OPINION: Lots of people have been asking if I'm okay.
I am okay - I've just been telling the stories, not living them.
But there is no question that this has changed me. It's just the mist of extreme grief that is everywhere in Christchurch.
It started with meeting wives and mothers at the cordon begging for information about their loved ones. Total chaos, it was like a warzone.
Friends and families were looking around everywhere in the next few days. Just waves and waves of people who were hurting.
Bangladeshis, Iraqis, Indians, Indo-Fijians, Pakistanis, Afghanis. Some here for 25 years, some for just months. All of them Kiwis.
But it wasn't until Sunday that it really got me.
A young Somali guy called Abdi walked up and shook my hand. I knew instantly he was a good guy. He started talking about his brother and we began an interview.
I knew his brother had been killed, but when we started talking he told me his brother was three years old.
A boy called Mucad Ibrahim. I didn't even realise there was a boy that young who was killed.
Abdi showed me a photo that is too sensitive to publish of Mucad being cradled.
He then explained what had happened. He had taken his brother to the mosque for prayer, and then he said the words that I'll never forget: "Everybody started running and I just lost the boy."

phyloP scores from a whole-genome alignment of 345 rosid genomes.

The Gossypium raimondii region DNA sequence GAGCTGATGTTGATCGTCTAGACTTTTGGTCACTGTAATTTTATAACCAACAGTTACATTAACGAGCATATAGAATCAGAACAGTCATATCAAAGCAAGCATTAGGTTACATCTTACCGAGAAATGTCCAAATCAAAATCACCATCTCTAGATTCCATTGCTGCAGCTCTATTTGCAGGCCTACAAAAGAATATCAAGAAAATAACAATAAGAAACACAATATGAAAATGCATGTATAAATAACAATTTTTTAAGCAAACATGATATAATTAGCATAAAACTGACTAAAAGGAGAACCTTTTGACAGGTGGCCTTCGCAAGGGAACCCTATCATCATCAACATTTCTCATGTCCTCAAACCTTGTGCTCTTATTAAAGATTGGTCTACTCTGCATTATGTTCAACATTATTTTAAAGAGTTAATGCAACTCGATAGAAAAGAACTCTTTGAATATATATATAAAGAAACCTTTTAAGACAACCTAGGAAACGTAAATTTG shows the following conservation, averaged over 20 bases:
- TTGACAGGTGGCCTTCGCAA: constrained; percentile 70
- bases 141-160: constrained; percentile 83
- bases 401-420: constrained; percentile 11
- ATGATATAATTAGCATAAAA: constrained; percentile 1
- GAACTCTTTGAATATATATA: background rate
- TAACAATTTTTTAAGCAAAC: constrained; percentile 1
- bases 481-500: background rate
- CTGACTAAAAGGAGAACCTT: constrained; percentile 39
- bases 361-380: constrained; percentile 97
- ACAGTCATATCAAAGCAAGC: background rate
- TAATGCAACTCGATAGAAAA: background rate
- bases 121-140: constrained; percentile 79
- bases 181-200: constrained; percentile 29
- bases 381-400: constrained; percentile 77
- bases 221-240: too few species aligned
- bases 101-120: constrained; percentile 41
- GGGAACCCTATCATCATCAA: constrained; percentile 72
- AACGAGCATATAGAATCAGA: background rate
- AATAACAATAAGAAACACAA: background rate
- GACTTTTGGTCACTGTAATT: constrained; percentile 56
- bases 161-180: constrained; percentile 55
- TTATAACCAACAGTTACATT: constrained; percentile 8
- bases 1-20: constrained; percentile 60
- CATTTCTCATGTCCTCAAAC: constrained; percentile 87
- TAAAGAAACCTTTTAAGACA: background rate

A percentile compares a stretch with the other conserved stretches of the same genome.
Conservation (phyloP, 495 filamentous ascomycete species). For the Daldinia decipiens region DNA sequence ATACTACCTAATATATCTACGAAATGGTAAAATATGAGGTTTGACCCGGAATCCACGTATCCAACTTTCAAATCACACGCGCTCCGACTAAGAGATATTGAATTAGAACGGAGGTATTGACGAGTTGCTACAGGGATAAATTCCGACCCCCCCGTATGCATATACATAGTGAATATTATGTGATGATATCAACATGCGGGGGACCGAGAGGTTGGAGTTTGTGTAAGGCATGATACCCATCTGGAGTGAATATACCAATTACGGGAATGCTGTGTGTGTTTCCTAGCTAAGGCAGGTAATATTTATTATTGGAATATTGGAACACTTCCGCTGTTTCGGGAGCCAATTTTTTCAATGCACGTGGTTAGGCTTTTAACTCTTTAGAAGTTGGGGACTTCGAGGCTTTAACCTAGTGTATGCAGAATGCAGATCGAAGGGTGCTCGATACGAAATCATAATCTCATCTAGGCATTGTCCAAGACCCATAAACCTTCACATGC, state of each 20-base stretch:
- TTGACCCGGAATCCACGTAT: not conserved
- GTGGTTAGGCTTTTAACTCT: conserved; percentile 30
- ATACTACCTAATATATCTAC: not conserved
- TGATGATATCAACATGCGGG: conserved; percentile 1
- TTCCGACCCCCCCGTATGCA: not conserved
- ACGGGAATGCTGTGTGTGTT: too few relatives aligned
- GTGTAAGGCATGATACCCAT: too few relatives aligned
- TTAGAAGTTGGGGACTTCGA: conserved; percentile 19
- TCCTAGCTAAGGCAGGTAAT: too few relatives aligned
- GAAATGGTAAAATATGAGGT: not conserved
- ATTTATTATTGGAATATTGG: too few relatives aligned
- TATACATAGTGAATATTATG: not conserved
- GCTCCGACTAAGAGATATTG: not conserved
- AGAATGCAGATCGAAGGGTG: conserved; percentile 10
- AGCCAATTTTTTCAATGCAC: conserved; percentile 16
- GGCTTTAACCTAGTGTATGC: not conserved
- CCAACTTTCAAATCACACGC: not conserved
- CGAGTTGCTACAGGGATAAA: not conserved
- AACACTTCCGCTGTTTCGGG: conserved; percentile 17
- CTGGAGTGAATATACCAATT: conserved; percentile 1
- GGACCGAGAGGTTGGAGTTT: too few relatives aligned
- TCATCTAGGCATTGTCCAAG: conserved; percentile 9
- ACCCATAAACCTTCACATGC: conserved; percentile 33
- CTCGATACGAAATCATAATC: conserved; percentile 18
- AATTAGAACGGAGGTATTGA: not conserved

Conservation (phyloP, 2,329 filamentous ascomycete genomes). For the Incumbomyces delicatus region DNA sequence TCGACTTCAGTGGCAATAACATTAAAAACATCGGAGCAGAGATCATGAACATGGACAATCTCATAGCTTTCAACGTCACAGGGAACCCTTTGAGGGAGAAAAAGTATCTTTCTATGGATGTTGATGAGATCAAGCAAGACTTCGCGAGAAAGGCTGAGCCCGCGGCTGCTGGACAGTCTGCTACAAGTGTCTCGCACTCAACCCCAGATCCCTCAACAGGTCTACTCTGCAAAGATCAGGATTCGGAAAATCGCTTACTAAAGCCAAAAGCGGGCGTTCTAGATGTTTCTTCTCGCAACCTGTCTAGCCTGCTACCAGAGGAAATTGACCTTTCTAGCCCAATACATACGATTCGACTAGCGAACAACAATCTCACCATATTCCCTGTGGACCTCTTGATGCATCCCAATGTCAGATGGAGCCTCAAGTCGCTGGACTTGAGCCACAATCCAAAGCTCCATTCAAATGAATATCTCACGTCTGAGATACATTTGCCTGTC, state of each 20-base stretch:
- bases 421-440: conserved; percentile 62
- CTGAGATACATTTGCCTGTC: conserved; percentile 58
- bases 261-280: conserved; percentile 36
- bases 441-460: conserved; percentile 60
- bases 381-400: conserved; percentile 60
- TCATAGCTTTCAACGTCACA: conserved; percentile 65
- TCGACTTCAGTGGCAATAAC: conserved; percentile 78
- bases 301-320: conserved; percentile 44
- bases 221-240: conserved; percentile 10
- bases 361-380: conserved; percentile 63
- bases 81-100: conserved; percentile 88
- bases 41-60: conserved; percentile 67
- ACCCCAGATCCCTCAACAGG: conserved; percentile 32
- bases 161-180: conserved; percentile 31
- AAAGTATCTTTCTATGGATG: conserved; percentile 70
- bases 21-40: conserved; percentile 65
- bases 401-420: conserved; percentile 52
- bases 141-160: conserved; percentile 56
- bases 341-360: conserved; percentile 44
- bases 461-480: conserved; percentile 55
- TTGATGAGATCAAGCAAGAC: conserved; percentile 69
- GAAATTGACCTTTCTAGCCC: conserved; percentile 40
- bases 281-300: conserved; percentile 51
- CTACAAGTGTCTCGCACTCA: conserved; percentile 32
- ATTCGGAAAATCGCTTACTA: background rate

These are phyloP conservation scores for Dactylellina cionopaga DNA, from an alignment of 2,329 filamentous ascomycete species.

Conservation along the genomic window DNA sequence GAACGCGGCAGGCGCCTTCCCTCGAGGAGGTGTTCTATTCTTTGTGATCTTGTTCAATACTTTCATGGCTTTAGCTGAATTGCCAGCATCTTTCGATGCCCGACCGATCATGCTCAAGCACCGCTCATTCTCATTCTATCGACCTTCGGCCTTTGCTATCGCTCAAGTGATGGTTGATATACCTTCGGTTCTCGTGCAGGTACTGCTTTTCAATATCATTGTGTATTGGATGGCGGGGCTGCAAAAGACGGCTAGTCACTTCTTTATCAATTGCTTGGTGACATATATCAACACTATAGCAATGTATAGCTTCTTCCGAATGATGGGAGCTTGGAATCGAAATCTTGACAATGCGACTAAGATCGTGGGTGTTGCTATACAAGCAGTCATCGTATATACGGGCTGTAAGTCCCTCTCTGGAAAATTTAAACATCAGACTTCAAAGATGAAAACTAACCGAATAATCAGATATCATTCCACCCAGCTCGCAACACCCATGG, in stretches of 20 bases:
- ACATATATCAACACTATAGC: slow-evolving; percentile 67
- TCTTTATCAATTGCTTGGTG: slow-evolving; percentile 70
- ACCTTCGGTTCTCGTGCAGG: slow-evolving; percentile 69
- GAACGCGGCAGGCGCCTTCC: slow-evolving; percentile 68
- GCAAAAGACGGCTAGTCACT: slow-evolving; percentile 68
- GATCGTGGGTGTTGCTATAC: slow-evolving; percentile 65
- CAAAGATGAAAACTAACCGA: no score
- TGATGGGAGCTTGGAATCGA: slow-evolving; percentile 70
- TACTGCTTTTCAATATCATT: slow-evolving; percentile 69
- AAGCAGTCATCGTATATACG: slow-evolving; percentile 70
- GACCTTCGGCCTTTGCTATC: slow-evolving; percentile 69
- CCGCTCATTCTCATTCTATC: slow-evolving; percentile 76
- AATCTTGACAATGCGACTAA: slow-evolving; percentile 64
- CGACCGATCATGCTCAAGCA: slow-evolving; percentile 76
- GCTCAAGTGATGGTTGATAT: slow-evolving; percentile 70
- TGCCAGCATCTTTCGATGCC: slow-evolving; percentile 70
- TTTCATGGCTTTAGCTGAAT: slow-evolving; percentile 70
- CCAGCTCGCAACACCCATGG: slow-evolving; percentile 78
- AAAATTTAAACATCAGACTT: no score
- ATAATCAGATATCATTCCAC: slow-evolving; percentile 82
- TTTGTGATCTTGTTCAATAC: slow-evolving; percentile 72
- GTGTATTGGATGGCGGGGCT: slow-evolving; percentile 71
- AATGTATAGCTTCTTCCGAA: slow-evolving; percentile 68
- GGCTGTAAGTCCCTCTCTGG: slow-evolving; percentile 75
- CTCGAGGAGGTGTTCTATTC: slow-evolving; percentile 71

Think of that. Think of how horrible that is.
That just broke me. It wasn't because it was really sad. It was because for the first time I really comprehended something that was truly evil. I've seen evil before, but that went deeper.
Something truly evil happened to the boy Mucad. And it broke me.
So I want to say that's why I'm okay, because none of this has happened to me. I'm not Mucad's brother. I'm just telling the stories of these people. I don't want to be too heavy, but to be honest I actually feel personally that I was put on this earth to do that.
I want to say one last thing to little Mucad. Rest easy my little Kiwi brother.
Patrick Gower is Newshub's National Correspondent.